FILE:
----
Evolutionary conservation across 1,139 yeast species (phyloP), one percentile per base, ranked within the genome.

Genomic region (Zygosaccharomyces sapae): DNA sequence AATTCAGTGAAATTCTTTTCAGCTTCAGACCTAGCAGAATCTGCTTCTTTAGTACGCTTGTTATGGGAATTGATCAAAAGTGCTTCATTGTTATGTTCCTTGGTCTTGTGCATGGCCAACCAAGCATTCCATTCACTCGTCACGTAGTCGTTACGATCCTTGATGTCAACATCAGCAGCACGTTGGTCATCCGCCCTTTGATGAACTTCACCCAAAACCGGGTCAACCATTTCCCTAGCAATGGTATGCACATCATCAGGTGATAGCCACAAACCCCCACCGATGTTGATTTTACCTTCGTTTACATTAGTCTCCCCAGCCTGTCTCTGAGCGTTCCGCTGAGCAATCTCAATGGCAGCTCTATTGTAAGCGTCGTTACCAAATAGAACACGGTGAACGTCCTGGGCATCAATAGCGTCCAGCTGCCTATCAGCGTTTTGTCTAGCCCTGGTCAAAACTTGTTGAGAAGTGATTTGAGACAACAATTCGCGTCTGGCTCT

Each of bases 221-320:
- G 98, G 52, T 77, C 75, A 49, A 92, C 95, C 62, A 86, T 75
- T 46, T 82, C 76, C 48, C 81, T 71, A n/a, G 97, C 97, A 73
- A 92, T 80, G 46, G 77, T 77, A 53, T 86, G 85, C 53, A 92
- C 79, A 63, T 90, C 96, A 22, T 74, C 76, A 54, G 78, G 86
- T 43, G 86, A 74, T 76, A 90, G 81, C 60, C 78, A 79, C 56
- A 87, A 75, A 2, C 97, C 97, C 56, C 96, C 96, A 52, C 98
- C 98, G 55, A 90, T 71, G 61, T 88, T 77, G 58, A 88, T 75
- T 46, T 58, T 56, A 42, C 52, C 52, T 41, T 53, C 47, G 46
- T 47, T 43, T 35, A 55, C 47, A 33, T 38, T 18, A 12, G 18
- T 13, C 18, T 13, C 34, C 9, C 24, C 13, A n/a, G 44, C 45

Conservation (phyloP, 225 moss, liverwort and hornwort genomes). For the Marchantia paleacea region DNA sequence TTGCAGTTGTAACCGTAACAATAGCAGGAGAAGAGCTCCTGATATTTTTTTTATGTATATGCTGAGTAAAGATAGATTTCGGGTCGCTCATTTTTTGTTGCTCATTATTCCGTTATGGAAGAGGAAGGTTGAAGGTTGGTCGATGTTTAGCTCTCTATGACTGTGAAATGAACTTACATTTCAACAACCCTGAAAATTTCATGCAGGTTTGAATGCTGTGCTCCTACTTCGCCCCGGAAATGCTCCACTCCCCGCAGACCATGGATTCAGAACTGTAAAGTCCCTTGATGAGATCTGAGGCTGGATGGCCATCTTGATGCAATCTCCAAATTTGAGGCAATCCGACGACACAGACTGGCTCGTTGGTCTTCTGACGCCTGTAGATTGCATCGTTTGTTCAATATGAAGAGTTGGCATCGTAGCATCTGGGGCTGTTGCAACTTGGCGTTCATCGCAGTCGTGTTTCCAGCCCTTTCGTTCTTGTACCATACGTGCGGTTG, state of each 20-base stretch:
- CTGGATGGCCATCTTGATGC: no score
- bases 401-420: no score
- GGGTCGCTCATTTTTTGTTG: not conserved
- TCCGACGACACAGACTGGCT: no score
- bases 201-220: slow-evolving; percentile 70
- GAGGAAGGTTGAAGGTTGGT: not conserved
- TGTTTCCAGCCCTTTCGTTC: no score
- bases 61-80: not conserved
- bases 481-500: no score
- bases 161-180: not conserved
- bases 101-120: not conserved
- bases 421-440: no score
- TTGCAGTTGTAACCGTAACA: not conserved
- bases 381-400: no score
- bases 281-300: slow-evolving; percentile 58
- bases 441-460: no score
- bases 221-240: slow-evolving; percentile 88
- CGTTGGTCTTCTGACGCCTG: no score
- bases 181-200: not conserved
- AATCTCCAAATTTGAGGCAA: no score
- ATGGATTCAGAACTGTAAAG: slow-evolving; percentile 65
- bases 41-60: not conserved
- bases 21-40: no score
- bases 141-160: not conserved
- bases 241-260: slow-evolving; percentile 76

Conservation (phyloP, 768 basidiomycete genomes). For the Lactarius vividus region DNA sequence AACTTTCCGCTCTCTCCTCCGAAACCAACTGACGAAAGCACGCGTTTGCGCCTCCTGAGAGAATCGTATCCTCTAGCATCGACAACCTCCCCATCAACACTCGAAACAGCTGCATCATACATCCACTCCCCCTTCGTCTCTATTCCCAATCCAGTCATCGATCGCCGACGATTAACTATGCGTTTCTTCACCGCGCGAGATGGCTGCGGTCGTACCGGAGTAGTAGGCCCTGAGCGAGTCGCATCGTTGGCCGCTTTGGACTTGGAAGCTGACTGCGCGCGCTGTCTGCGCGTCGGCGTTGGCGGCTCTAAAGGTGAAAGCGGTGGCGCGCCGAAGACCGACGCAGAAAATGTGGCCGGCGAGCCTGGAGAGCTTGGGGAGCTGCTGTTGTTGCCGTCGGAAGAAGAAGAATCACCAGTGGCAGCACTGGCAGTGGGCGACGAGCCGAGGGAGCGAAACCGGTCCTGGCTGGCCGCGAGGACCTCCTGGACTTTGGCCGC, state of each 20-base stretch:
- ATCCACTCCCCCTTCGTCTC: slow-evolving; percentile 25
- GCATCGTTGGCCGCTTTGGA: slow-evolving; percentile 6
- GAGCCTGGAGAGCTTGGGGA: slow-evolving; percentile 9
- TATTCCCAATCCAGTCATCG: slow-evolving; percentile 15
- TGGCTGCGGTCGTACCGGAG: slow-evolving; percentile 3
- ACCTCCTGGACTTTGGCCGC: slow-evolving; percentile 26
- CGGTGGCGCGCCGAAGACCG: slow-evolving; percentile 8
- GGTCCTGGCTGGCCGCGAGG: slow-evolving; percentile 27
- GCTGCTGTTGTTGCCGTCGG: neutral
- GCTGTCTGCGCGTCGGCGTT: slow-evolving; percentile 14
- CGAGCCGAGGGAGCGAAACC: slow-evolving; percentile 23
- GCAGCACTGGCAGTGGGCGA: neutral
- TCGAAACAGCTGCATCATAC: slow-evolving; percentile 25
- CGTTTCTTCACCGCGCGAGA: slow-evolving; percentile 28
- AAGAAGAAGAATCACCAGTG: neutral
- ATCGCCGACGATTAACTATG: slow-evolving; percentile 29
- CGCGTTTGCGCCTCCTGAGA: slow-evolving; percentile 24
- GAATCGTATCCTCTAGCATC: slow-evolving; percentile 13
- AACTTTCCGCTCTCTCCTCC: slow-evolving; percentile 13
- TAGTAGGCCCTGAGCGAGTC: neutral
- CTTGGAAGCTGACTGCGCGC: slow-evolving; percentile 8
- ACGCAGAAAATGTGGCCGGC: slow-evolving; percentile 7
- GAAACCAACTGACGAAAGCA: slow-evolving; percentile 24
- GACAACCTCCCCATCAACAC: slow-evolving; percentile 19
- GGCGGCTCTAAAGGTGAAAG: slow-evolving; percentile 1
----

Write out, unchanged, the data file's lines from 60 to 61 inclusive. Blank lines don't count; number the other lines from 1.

- TAGTAGGCCCTGAGCGAGTC: neutral
- CTTGGAAGCTGACTGCGCGC: slow-evolving; percentile 8